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UCLA student uses platform to cast authentic image of self, modeling industry

Fourth-year political science student Natalie Lim utilizes social media to share humorous stories and behind-the-scenes glances at her life and modeling career. (Courtesy of Sebastian Keefe/Flanelle Magazine)

By Laura Carter

April 4, 2022 11:27 a.m.

This post was updated April 4 at 4:05 p.m.

Natalie Lim creates comedic content both on and off set.

With a combined 337,000 followers across Instagram and TikTok, the fourth-year political science student and influencer said she uses her platform as a way to showcase her personality and dry humor. Lim said she draws inspiration from her personal life and work with Ford Models, for which she models in photo shoots for various clients. In addition, Lim posts some of her modeling content on Instagram and said she enjoys having a space where she can talk about modeling and the issues within the industry from an insider’s perspective.

“Having social media content out there that showed who I am ended up being to my benefit because the industry is looking for people who can help convey emotions in art,” Lim said.

After gaining some traction on Instagram, Lim said a team member from Ford Models reached out to set up an interview and signed her. She said prior to meeting with the agency, she was already interested in fashion, and being presented with the opportunity to model has broadened her horizons. Additionally, the ability to attend high-profile fashion events and network with others in the industry has solidified her interest in the fashion world, she said.

(Courtesy of Miansai)
Natalie Lim said her interviewing process with Ford Models was more holistic than she initially imagined, with the company asking her questions about her interests and humor on social media. (Courtesy of Miansai)

[Related: Bruin utilizes platform to inspire accessible, holistic approach to healthy living]

Though modeling jobs do have gratifying elements, Lim said the perception surrounding models can sometimes be damaging to people in the industry. She said because the jobs models book rely heavily on their appearance, they are occasionally treated like mannequins on set. Other professionals, she added, can also sometimes make critical comments without taking into consideration the fact that the models are around and listening. While working on different jobs, Lim said she has to exercise self-control when she hears comments she is uncomfortable with.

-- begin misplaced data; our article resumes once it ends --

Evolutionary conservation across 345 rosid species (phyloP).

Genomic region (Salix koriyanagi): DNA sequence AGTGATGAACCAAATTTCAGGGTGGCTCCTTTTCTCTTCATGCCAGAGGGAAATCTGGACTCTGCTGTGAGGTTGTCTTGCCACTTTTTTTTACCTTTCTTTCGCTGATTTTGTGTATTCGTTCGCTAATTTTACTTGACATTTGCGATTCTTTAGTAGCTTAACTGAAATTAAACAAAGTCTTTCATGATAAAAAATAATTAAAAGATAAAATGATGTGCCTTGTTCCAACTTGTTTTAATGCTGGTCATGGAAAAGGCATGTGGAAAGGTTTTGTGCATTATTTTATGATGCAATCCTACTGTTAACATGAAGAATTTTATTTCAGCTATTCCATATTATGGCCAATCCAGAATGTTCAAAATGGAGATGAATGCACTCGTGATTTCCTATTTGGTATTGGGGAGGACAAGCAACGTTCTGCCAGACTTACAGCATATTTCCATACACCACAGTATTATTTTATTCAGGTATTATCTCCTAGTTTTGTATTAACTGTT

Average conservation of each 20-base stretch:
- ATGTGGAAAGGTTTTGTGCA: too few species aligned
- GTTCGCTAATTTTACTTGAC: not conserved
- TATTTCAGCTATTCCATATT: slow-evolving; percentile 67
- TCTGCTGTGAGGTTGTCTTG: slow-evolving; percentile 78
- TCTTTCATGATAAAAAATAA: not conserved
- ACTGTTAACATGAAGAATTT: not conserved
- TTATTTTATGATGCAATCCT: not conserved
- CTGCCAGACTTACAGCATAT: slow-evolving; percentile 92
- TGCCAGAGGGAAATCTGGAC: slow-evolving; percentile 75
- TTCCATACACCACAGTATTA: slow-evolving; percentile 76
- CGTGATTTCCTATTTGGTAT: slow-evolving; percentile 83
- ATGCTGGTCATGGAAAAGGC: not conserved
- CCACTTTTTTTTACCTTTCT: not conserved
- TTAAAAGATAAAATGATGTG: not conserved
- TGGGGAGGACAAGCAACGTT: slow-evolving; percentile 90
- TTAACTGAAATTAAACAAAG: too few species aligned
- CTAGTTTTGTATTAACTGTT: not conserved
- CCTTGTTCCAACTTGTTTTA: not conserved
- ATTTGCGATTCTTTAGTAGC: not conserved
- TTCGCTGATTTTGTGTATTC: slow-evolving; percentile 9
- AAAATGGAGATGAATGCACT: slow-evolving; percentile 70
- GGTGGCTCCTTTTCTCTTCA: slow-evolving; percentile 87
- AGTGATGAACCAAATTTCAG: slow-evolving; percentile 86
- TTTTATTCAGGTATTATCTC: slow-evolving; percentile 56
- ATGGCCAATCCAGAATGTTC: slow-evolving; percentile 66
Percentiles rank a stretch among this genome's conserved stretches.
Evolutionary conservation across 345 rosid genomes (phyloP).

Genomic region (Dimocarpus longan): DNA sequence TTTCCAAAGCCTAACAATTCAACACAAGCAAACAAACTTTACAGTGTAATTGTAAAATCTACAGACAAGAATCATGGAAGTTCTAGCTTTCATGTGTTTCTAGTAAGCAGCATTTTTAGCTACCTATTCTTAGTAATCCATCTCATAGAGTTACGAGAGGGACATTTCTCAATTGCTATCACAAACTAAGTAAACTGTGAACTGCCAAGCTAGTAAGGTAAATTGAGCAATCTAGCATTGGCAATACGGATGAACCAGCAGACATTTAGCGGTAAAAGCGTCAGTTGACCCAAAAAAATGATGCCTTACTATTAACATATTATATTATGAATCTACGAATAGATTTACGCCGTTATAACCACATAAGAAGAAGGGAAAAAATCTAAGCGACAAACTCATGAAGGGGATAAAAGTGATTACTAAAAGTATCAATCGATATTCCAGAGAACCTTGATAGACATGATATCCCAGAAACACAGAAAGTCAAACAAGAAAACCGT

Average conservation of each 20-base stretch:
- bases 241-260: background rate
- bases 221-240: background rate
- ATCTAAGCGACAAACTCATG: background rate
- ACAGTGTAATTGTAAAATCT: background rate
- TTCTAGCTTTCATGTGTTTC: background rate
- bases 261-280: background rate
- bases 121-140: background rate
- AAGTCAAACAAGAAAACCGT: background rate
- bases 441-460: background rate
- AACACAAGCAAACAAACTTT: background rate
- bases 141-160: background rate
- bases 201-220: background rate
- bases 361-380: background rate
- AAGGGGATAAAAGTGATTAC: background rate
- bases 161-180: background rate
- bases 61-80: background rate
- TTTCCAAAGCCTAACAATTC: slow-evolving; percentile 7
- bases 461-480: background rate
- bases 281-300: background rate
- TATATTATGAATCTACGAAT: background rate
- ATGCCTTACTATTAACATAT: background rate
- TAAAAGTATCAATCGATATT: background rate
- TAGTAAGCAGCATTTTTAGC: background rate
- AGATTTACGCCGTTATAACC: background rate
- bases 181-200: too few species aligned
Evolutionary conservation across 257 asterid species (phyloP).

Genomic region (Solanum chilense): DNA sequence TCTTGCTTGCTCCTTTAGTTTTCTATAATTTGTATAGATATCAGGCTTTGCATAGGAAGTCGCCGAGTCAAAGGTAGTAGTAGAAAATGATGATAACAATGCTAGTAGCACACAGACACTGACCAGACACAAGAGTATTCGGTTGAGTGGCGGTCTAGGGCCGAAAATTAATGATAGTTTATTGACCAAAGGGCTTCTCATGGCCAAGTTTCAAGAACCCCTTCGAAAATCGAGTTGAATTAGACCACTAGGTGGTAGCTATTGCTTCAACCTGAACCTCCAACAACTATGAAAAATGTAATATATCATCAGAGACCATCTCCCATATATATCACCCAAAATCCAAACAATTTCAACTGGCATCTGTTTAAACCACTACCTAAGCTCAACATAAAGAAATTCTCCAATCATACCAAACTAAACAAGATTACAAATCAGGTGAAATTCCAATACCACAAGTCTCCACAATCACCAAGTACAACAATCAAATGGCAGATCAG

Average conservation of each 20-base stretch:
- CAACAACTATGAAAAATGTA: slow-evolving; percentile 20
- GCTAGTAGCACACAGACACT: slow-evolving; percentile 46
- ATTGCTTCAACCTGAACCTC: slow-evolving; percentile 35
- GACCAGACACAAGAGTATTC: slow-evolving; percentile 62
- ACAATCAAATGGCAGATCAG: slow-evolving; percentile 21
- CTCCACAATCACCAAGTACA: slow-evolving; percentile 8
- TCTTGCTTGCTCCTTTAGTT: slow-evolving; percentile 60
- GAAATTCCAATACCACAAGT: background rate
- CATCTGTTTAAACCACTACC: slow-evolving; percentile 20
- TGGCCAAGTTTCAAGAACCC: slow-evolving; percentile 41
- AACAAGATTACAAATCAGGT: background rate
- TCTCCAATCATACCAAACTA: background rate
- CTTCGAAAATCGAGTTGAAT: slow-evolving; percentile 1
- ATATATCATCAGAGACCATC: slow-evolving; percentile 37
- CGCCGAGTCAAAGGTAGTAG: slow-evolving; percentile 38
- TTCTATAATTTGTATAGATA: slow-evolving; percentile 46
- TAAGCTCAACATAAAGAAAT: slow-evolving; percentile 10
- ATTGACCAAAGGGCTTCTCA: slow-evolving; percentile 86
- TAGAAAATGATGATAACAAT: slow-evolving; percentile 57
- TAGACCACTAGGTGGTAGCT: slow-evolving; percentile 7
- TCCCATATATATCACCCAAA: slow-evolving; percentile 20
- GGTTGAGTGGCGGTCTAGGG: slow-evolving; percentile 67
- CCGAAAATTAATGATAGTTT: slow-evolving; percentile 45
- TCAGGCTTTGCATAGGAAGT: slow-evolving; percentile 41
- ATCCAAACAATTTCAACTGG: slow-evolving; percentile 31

“Sometimes people will treat models like they’re in a glass box,” Lim said. “I hear them say things about other people on set … and I still have to stay contained.”

Due to the demands of her modeling job, she said balancing her academics and career can be difficult as some jobs are only available during her classes. However, since this is her last year of school, Lim said she often prioritizes developing her modeling portfolio because she wants to continue modeling after she graduates.

Part of Lim’s appeal on social media, fellow influencer and friend Emily Lu said, comes from her eye for aesthetics. Her Instagram feed showcases bright colors and pictures that highlight an artistic outlook on her life, Lu said. Additionally, some of Lim’s TikTok videos, such as her series on misogyny in her encounters with various men, bring humor to real issues that many people face, Lu said.

“She is really authentic,” Lu said. “Her social media self really represents her actual self really well. When you follow her, you feel like, ‘Oh, I really know this person.'”

(Courtesy of Sebastian Keefe/Flanelle Magazine)
Although modeling can be rewarding, Natalie Lim said she sometimes has to hold back when she hears people on rudely discussing models on set as if they are not even there. (Courtesy of Sebastian Keefe/Flanelle Magazine)

[Related: Student cultivates online brand, focuses on authentic college experience]

For Benjamin Mendoza, another one of Lim’s friends from her time at Santa Monica College, Lim’s appeal on social media comes from her honesty and genuine attitude. He said watching Lim as she figures out her niche has been gratifying, and after becoming more comfortable with her social media presence, he is anticipating how she continues to grow her account.

“I’m proud that she’s really taking this on,” Mendoza said. “At first, trying anything new is always going to be rocky (and) can be uncertain … but she’s getting used to modeling and posting on social media.”

With less agency than social media, modeling is a job that requires mental toughness, Lim said. Models need a thick skin and the ability to work well under pressure, she said, but the opportunities she has experienced through her career make it a worthwhile pursuit. Especially as a political science student, Lim said she assigns events in her life political importance and she strives to use her social media platform as a place to shed light on problems in the modeling industry.

“I plan on growing my social media presence by putting everything and anything out there,” Lim said. “I’m hoping not only (to) make more comedy content and more about my modeling life, but hopefully also partnering with other production companies to help make nicer content.”

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Laura Carter
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